United Horned Hair Sheep Association, Inc.

This website is copyright 2017.
Active Members of UHHSA are permitted to use information on their website to help in ethical and honest promotion and
education about the breeds represented.  However, a link to this website should be provided.

Pictures are copyrighted by owners of the sheep pictured and permission will need to be sought to use the pictures.
Pictures under Creative Commons (CC) license are available for all to use as long as Creative Commons Licensing
requirements are met.  UHHSA, Inc. has not changed any pictures nor claim any rights on the CC pictures.

Through the years, breeders have sought to increase body size and
horn basal circumference in the sheep.  To attain these goals, as noted
in the diagram below, sheep within the American Heavy Horned
Division have influences from several sheep breeds. While working
towards these goals, shepherds desired a division in which to officially
recognize pedigrees and bloodlines. UHHSA, Inc., created the
American Heavy Horned Division with a set of standards and breeding
guidelines to meet the shepherds' needs as Bighorn, Alaskan Dall, or
Stumberg sheep are appropriately not included within the Black
Hawaiian, Corsican, Desert Sand, Mouflon, Painted Desert, and Texas
Dall bloodlines.
According to Mungall (2007), Stumberg Sheep were created by the Patio Ranch in Hunt, Texas.  Mouflon
ewes were bred to Argali rams due to lack of Argali ewes during Argali conservation efforts (Mungall, 2007).

Stumberg sheep generally retain the Mouflon coloring but are larger in body size and horn size.  According
to Mungall (2007), ewes weigh around 100 lbs with males weighing 150 - 225 lbs.

Horns tend to vary away from the Mouflon's supracervical (heart-shaped) shape and turn more into the
homonymous (corkscrew) shape. Both polled and horned Stumberg ewes exist; however, horned ewes in
more prevalent according to Mungall (2007). Mature rams' horn lengths may achieve a range 30 - 39
inches (Mungall, 2007).

Both Single and Twins are experienced with a gestation period of approximately 150 days.  Stumberg
sheep are year round breeders; however, an increase in mating may occur in late Summer or early Fall
(Mungall, 2007).  

Gildart, B. (1999).
Mountain monarchs Bighorn sheep. Minnetonka, MN: NorthWood Press.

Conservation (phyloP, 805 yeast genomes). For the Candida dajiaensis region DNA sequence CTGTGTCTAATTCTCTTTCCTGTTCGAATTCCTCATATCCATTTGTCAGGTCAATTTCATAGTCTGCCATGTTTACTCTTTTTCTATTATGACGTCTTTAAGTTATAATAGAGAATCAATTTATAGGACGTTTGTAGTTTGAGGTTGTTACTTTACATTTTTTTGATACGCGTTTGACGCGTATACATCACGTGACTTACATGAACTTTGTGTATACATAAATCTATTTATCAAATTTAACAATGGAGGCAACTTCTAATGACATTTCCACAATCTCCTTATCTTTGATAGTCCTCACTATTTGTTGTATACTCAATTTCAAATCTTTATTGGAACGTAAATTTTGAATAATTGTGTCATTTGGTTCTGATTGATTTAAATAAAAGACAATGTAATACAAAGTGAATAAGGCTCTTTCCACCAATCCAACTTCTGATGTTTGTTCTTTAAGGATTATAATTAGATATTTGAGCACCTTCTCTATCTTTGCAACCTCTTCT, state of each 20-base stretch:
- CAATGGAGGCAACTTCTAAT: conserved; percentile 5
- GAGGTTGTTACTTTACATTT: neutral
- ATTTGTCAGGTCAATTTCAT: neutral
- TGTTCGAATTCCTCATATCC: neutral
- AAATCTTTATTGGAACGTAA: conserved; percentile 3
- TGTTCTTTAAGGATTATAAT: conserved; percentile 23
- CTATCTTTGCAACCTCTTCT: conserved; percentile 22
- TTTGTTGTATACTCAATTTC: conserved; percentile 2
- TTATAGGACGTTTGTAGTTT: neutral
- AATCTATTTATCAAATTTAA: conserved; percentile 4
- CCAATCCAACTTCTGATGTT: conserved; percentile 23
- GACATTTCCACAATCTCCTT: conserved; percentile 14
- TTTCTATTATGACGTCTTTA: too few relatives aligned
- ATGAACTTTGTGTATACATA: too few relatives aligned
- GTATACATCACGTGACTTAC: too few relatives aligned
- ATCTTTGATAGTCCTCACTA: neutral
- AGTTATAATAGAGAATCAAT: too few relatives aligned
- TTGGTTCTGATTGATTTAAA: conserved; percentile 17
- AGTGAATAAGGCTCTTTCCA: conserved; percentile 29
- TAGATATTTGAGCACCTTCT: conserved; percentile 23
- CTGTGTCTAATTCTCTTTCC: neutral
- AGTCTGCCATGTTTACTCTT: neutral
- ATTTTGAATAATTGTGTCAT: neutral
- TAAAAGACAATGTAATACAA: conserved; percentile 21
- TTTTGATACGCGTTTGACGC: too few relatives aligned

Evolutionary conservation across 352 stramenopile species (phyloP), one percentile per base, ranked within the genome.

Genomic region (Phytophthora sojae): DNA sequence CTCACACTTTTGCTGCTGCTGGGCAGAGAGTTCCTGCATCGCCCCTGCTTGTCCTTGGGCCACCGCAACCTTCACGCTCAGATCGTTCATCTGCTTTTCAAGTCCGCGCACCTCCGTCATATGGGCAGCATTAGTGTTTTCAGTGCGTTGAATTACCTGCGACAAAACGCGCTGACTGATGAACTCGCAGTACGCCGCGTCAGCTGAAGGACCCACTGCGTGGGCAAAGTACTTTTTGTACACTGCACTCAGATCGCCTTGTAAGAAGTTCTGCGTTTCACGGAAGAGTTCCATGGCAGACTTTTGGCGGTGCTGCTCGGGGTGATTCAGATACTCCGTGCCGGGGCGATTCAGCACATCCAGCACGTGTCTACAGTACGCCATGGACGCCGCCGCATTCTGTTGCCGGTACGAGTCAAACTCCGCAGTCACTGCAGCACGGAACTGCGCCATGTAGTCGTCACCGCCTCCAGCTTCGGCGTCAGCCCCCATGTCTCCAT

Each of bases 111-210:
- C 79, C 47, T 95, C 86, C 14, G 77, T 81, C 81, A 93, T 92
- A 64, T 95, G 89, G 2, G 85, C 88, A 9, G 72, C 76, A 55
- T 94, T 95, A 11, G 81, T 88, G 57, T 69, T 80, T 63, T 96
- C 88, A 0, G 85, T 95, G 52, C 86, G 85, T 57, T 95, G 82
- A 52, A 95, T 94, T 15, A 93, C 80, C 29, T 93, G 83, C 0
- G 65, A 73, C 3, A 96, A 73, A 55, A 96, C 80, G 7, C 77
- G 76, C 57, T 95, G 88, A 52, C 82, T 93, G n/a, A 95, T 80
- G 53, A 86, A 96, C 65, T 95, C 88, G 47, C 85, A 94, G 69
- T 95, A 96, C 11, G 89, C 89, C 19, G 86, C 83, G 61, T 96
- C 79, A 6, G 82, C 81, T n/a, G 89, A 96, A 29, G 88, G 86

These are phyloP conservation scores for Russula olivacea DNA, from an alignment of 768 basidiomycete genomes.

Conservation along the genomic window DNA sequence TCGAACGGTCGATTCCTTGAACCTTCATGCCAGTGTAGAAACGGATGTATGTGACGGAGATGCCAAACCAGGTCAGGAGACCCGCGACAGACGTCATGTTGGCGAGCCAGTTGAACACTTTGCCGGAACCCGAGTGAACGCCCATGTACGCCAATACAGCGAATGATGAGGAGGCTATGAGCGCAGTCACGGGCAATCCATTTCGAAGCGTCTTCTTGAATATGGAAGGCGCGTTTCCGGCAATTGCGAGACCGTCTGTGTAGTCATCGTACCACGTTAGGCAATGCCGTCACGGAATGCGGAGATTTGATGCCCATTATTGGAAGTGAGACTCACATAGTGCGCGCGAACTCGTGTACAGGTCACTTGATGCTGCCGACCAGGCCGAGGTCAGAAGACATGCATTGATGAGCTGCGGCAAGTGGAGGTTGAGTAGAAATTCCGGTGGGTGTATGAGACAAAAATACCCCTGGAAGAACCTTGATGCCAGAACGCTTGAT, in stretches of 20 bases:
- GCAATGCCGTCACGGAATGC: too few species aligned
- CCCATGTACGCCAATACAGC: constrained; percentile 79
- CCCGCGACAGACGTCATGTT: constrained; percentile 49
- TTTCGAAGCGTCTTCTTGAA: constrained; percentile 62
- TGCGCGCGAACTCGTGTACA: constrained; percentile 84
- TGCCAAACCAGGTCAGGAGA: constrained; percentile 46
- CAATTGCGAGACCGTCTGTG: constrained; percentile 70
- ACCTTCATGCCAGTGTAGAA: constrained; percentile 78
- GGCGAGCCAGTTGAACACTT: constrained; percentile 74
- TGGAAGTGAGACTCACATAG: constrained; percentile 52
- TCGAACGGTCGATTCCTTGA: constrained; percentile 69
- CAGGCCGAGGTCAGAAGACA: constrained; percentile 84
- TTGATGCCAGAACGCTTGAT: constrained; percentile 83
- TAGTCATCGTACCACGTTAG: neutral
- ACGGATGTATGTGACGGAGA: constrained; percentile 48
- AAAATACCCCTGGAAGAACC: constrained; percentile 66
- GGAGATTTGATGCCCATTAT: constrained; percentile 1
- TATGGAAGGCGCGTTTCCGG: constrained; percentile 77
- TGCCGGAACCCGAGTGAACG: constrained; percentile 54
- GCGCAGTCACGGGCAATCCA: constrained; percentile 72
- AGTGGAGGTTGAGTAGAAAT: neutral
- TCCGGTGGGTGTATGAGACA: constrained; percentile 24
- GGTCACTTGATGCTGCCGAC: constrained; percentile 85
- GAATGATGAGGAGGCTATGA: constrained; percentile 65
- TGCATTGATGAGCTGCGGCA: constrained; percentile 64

Mungall, E. C. (2007).
Exotic animal field guide. College Station, TX: Texas A & M University Press.

Nichols, L. (1978, July). Dall sheep reproduction.
The Journal of Wildlife Management, 42(3), 570-580. DOI: 10.2307/3800820

Toweill, D. E., & Geist, V. (1999).
Return of royalty. Missoula, MT: Boone and Crockett Club & the Foundation for North American Wild Sheep.
Photo Denali 1. “Dall Sheep” By Denali
National Park and Reserve is licensed
CC BY 2.0
Photo Denali 2. “Dall Sheep -Scratching Back” By
Denali National Park and Reserve is licensed
CC BY 2.0
Photo Bighorn 3. “Desert Bighorn Sheep” By Lake Mead NRA Public Affairs is licensed under CC BY-SA 2.0  
Note the smaller frame and the wider spread of the horns in this Desert Bighorn when compared with the Rocky Mountain Bighorn.
Photo Bighorn 1. “Bighorn Sheep - Ovis
canadensis” By USGS - Kim Keating is
licensed under
CC BY 3.0
Photo Bighorn 2. “Big Horn Sheep” By Jeremy
Weber is licensed under CC BY 2.0
Photo Argali 1. Argali Stuffed
Specimen (Ovis Ammon).
Exhibit in the National Museum of
Nature and Science, Tokyo, Japan.
Momotarou2012. CC BY-SA 3.0
Photo Mouflon Ewe and Lamb.
Rafter SB/Iron Diamond Farm and
Ranch, New Lebanon, OH.
Photo Denali 3. “Dall Sheep Head Shot
Denali National Park and Reserve is
licensed under
CC BY 2.0
Bighorn sheep are divided into three remaining subspecies according to several literature sources:
Rocky Mountain Bighorn, California Bighorn, and Desert Bighorn.  The Audubon Bighorn is extinct
(Gildart, 1999). The Desert Bighorn is further divided into Nelson's, Mexican, Peninsular, and Weem's.  
Bighorn sheep have 54 chromosomes but differ from the Thinhorns in both cranial and dental aspects
(Gildart, 1999).

Bighorn sheep may exhibit various shades and darken as they age. Fawn to chocolate with some gray
overtones along with possibly light gray or brown sable are typically observed. A prominent lighter to
white tail and rump patch and gray to white muzzle are standard.  

Rocky Mountain Bighorn mature rams approach 40 inches at the withers and weigh up to 260 lbs. with
some specimens pushing 300 lbs. according to Toweill and Geist (1999).  Ewes reach 115 to 200 lbs.
and stand around 36 inches at the withers (Toweill & Geist, 1999). Desert Bighorn rams range from 125
to 200 lbs and stand around 33 - 35 inches at the withers with ewes ranging from 75 to 120 lbs.